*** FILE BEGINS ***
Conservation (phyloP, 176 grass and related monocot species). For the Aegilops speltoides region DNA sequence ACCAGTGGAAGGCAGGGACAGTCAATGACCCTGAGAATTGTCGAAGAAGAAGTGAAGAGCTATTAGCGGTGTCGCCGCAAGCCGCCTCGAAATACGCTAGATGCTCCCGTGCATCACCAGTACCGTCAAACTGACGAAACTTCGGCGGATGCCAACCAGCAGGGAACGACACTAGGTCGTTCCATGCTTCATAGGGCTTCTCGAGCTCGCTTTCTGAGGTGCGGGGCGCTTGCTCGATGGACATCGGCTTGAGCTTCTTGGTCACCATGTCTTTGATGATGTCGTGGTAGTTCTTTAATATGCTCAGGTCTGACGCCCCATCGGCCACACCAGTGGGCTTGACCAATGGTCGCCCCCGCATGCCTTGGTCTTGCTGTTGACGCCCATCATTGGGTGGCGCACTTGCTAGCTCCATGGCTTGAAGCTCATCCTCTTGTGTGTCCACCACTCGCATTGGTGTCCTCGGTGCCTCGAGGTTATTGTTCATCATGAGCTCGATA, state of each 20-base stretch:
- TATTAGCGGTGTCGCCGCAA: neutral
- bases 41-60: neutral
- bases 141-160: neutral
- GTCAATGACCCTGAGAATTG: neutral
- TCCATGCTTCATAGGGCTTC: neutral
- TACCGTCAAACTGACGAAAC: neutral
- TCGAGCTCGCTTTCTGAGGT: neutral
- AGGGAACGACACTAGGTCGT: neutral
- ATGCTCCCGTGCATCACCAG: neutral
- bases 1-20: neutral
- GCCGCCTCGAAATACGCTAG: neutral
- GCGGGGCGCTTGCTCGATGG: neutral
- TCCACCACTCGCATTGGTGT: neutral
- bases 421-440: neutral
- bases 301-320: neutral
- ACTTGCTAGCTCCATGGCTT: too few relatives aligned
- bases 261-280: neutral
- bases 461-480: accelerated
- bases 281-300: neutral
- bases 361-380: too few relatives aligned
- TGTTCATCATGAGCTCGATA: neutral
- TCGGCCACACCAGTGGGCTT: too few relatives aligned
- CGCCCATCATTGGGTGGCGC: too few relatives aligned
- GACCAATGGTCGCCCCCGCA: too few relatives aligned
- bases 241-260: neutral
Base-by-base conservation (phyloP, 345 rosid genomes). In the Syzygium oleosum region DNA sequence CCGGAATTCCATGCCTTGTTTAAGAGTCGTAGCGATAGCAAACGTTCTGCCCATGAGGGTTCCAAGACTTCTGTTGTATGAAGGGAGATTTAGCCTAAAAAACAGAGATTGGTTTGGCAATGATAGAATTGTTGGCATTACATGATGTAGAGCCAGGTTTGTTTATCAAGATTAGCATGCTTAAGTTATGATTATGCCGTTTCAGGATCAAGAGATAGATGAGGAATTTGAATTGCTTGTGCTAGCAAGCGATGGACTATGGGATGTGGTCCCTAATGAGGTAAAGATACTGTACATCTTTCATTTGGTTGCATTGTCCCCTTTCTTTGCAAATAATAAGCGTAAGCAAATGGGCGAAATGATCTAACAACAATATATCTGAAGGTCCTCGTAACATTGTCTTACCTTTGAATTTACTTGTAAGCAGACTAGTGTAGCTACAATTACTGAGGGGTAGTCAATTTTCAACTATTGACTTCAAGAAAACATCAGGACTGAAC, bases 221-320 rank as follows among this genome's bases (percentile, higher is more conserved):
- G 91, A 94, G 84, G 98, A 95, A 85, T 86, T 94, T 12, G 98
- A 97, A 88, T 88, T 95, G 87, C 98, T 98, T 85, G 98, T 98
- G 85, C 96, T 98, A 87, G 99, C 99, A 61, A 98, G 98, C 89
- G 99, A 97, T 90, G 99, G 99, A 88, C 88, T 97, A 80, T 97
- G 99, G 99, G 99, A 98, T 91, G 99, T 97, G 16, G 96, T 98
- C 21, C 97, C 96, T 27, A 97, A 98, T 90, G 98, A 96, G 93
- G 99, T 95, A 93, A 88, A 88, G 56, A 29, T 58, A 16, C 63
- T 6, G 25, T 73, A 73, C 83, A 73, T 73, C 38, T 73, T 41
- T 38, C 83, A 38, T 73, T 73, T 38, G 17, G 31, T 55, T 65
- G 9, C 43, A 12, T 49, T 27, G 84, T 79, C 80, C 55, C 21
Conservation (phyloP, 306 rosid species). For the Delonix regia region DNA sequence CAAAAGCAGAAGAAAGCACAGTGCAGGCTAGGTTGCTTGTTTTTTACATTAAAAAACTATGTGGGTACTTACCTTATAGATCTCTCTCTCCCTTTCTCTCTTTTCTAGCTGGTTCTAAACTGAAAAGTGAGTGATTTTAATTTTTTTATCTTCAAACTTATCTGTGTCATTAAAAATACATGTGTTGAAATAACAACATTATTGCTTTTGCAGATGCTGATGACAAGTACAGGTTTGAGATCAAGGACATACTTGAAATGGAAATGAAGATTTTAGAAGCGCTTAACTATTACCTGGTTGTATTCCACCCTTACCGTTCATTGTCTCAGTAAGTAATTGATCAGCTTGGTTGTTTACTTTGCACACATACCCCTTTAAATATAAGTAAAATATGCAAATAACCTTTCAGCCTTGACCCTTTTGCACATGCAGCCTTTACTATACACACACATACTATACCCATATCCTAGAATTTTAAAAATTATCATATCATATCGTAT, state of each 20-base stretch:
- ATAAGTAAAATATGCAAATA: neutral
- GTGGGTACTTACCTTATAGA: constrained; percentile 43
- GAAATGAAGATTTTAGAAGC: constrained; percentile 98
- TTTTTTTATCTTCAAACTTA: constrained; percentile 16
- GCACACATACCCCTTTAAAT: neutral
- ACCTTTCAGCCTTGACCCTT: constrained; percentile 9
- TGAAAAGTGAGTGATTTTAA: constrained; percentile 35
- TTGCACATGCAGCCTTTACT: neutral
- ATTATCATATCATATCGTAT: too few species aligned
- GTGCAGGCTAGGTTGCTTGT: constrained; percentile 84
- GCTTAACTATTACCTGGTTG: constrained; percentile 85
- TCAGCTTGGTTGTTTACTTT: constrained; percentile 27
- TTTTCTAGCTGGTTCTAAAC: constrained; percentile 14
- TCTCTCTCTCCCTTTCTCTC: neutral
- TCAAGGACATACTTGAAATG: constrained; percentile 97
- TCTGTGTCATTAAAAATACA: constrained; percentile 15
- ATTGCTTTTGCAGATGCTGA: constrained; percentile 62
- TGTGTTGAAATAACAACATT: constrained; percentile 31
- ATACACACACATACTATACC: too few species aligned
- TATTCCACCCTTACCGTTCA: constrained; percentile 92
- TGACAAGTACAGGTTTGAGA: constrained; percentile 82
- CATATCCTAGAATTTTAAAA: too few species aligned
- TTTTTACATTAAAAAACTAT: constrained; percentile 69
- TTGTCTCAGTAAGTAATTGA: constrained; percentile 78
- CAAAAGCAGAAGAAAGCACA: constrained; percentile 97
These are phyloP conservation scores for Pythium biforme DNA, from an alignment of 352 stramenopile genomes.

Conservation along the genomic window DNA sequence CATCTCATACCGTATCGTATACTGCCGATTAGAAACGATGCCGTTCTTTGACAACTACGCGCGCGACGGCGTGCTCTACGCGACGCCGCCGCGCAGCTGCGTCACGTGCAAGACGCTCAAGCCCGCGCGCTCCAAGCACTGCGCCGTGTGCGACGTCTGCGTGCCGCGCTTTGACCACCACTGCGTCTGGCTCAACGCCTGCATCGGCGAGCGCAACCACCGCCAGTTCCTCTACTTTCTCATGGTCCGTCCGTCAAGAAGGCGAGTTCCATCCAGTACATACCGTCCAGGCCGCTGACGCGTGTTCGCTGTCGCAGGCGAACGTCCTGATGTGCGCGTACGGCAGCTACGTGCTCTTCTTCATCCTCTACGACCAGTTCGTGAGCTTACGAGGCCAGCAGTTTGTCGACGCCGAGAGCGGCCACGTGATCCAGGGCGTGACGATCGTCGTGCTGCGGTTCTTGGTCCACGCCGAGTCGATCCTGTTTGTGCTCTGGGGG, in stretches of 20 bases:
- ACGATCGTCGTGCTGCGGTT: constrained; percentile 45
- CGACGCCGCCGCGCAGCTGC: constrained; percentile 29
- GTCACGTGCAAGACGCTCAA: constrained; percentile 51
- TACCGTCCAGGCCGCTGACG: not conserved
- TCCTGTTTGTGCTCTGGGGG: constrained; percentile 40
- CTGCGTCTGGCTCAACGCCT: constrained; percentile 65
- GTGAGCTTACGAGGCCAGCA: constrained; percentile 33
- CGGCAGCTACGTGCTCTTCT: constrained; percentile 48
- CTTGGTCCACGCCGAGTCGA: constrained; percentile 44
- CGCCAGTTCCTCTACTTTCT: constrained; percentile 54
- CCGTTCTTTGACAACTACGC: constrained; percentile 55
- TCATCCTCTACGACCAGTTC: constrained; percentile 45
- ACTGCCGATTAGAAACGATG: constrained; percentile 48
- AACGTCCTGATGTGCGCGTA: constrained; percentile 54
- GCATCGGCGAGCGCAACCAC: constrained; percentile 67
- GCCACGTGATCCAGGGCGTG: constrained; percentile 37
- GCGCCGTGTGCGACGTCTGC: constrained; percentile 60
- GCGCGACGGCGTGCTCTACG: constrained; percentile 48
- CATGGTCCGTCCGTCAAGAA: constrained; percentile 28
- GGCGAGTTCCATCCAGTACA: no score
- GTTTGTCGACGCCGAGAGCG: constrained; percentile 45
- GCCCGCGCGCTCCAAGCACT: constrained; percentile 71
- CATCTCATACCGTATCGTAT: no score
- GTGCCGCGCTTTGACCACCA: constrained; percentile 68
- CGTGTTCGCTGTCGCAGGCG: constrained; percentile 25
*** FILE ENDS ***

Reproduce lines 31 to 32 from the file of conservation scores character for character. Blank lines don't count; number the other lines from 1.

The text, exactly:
- G 99, A 97, T 90, G 99, G 99, A 88, C 88, T 97, A 80, T 97
- G 99, G 99, G 99, A 98, T 91, G 99, T 97, G 16, G 96, T 98